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They Don’t Teach Bat Wrangling In Music School: Bat Removal And Opera

Bats, Blog 1 312

Bat Control and OperaFor those of you that don’t know me, in addition to all of this wildlife talk, I’m also a trained, professional opera singer.  And, oddly enough, I’ve had far more interaction with bats through opera than I’ve ever had working for ABC Wildlife.  In fact, the first opera I was ever in was called Die Fledermaus, which is German for The Bat.  Literally translated, Fledermaus means “flying mouse”, and while they might look kind of like mice with wings, bats aren’t rodents at all.  They’re actually their own order of animal, and they make up roughly 20% of all mammal species.  That means there are bats around you all the time just hanging out and being awesome without you even knowing about it.  So let’s talk about bats.  When are they an asset, and when is it time to call a bat removal expert?

Singing in Chautauqua means never having to worry about bugs flying into your open mouth

I’ve had the pleasure of spending several summers with the opera theater company at the Chautauqua Institution.  Chautauqua is a resort community in upstate New York where people can spend the summer enjoying concerts, theater, lectures, etc.  It’s located on a huge lake, there are a ton of beautiful, shady trees, and it gets very hot and VERY humid.  It took me a while to realize that despite the conditions being ideal for mosquitoes, there are none in 3204890442_40132b6522_o Chautauqua.  None.  I distinctly remember walking outside one night and looking up into the sky and seeing several dozen birds flying overhead.  I thought to myself, “Hey, look at all those pretty birds!”  And then I thought, “Wait a minute…birds definitely don’t fly at night.”  The reason Chautauqua is so blissfully mosquito-free is because it is home to a huge bat population.  Bats are pretty much the unofficial mascot of this community, and Chautauquans go to great lengths to preserve their bat colonies and educate people about these little, winged marvels.  All of us at ABC Wildlife wish that more people had this attitude.  Bats are amazing, and immensely valuable to the environment, plus they’re adorable.  Just look at that smooshed, furry face!  In addition to controlling mosquito populations, they also contribute to healthy agriculture by eating crop-destroying insects and pollinating plants.  They might look a little weird, but they’re so important.

They don’t teach you how to wrangle bats in music school 

My second encounter with bats was far more interactive and humiliating.  Opera training doesn’t exactly equip you to deal with real life situations.  I was performing Dido and Aeneas with an opera company in upstate New York (seriously, upstate New York is a hotbed for summer opera and bats) and living in a very beautiful, but very old, Victorian house.  One evening, my friend Elizabeth and I were hanging out in her room, and all of a sudden there was a bat swooping across the room.  Since this was well before I knew anything about handling wildlife, what followed was nothing short of embarrassing.  It involved Elizabeth screaming and diving under the comforter while I wielded a broom and a trashcan like pajama-clad Valkyrie, trying to corral the bat into the bathroom.  What we did right in this situation was…well, basically nothing.  Keeping the animal isolated in one room is proper protocol, but we could have accomplished this by simply leaving the room and closing the door.  We also released the bat once it was captured, which is a big no-no.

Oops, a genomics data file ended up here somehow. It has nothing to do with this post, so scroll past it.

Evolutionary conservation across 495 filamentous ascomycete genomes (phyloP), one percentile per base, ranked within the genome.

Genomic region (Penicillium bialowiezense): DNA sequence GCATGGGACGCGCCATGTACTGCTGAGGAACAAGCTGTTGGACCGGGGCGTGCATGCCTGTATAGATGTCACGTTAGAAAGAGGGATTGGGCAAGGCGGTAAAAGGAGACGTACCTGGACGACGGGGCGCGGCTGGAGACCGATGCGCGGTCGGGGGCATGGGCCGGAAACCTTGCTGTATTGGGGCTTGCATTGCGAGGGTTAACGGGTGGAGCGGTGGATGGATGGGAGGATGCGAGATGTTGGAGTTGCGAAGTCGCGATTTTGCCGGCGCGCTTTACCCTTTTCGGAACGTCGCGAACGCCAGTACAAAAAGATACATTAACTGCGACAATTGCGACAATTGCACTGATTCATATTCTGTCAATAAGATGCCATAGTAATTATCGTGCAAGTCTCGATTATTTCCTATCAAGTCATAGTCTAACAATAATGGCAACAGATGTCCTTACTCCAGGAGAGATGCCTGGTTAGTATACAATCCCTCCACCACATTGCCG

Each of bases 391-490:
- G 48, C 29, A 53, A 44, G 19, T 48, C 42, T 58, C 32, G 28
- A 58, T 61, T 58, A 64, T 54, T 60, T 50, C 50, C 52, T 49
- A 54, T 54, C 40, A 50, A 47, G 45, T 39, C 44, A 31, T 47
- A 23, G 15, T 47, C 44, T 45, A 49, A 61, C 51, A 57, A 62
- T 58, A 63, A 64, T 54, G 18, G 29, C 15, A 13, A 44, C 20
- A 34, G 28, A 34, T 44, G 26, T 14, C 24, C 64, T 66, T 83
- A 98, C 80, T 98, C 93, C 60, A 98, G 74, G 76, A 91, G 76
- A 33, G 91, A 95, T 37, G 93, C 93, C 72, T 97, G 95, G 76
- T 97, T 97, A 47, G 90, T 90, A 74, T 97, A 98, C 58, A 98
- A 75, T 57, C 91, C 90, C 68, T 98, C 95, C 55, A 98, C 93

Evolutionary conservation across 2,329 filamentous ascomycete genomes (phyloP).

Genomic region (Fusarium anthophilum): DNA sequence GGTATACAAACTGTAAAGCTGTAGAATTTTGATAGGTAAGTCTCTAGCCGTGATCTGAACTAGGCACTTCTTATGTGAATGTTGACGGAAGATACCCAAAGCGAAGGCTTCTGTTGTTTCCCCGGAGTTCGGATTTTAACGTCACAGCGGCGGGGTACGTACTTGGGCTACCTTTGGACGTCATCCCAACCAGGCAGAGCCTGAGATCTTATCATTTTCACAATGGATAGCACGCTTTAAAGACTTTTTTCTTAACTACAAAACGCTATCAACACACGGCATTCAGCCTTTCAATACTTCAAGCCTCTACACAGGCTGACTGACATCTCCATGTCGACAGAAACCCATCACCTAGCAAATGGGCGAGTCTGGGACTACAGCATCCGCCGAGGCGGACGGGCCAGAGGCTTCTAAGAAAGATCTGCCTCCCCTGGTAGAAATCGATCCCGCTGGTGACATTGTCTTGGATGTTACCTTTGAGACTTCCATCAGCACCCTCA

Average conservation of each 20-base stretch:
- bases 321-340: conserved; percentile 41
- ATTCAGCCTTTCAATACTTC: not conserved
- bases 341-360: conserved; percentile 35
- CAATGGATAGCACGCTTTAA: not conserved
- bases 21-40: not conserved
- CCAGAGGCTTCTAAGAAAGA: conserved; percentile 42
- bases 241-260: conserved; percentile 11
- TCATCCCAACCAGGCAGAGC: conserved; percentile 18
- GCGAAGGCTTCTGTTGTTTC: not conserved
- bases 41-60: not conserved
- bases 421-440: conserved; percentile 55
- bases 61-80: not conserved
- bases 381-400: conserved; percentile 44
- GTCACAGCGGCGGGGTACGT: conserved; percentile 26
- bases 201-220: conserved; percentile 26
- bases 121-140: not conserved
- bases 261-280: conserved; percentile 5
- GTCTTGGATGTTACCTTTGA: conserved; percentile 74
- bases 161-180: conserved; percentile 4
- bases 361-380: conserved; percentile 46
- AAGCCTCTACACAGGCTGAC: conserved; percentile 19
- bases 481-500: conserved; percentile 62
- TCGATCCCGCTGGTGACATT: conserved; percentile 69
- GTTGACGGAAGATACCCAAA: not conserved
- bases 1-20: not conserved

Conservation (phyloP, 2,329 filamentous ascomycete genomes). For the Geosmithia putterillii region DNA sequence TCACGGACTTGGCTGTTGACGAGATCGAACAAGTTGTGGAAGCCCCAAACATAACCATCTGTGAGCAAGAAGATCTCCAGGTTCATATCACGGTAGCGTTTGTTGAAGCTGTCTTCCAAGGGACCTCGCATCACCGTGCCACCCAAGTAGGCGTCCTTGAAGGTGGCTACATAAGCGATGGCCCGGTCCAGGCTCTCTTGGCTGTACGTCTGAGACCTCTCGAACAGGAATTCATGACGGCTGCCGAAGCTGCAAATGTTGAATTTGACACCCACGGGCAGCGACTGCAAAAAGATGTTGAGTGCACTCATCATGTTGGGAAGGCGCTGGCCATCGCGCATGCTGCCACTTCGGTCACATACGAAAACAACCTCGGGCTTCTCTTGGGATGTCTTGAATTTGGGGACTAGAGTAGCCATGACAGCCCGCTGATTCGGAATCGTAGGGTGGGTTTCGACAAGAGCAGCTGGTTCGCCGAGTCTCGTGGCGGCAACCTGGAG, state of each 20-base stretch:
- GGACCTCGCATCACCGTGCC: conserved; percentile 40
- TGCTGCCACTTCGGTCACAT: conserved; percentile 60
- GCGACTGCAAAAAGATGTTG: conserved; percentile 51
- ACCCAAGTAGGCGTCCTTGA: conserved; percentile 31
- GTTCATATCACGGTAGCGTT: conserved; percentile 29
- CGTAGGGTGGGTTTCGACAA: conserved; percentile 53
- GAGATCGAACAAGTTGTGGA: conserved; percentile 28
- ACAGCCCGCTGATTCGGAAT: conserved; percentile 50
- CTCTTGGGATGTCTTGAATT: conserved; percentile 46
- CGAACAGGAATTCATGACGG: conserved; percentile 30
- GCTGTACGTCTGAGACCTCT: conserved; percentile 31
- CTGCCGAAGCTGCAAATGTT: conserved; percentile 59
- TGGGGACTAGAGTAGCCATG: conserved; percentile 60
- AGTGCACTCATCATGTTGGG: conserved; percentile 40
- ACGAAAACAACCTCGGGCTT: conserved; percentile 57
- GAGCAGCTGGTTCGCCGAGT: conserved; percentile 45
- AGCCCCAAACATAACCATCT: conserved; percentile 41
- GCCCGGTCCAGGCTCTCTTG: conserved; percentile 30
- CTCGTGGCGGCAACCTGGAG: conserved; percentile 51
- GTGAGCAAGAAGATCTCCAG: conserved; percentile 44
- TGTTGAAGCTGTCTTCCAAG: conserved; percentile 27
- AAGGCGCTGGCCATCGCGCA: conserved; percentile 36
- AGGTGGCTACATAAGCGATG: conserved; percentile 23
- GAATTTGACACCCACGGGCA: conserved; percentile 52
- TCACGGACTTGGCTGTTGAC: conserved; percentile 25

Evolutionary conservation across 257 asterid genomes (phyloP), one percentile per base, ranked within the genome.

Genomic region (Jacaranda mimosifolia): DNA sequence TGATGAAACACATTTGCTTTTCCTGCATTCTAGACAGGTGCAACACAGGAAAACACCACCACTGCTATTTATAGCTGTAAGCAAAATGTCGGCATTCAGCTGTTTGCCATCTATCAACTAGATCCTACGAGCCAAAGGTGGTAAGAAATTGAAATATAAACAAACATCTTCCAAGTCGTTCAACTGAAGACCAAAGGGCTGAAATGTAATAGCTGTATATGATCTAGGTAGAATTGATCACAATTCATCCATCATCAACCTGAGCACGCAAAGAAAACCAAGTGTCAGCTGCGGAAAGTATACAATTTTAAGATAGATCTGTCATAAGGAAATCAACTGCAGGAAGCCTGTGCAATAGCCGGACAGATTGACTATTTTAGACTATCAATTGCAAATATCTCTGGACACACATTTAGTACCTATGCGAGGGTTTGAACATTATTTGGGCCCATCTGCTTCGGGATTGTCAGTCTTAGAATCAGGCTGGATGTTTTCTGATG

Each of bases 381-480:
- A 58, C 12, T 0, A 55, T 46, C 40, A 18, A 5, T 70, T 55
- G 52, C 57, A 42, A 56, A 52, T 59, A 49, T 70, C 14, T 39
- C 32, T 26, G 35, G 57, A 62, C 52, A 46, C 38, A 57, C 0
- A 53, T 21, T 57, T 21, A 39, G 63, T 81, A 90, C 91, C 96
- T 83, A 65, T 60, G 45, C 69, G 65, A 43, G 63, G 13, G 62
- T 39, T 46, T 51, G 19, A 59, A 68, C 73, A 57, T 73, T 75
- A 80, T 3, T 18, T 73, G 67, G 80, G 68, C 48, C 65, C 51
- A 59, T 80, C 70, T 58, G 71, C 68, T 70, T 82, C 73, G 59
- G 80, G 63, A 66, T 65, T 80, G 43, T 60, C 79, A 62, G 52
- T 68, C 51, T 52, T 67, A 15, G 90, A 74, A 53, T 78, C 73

How one should handle bats inside of a house will vary depending on WHERE that bats are.  If there is a colony in your attic, bat removal should be taken care of using excluders or one-way doors that allow the bats to leave, but not reenter.  This is safe for both you and the bats.  However, any time a bat comes into a living space like a bedroom, kitchen, or living room, it should be hand captured by a licensed professional and sent in for rabies testing.  Contrary to what popular culture would have you believe, bats aren’t naturally aggressive, and they don’t have a taste for human flesh.  Generally speaking, they just want to eat bugs and sleep and poop.  But they will use their teeth if they feel threatened, and it’s entirely possible to be bitten without even knowing it.  So if you find yourself in a bedroom with a bat, close all of the windows and doors, and call a professional bat removal company immediately.

Who you gonna call?  Bat removal specialists!

Facing any animal encounter when you aren’t used to dealing with animals can be weird and scary, and you won’t always know the right thing to do.  As you can see, I’ve been there myself.  If you are ever in doubt of how you should be handling a wildlife situation, you should always call a wildlife control company, because they WILL know what to do.  We ABC Wildlife folks love speaking to people about animals, and we love solving problems.  Our dedication to preserving the bat population is intense, which is why we use the most humane bat removal methods possible when excluding colonies.  Call us today at (847) 870-7175 and we’ll be happy to answer all of your bat questions.  I’ll be happy to answer all of your opera questions, too.

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Karen Jesse is a wildlife writer and educator licensed by the Illinois Department of Natural Resources and the Illinois Department of Public Health in urban wildlife management and structural pest control.  She enjoys hiking, telling people how cool skunks are, and opera.  

 

 

Images courtesy of Gilles San Martin and Anna Leonteos

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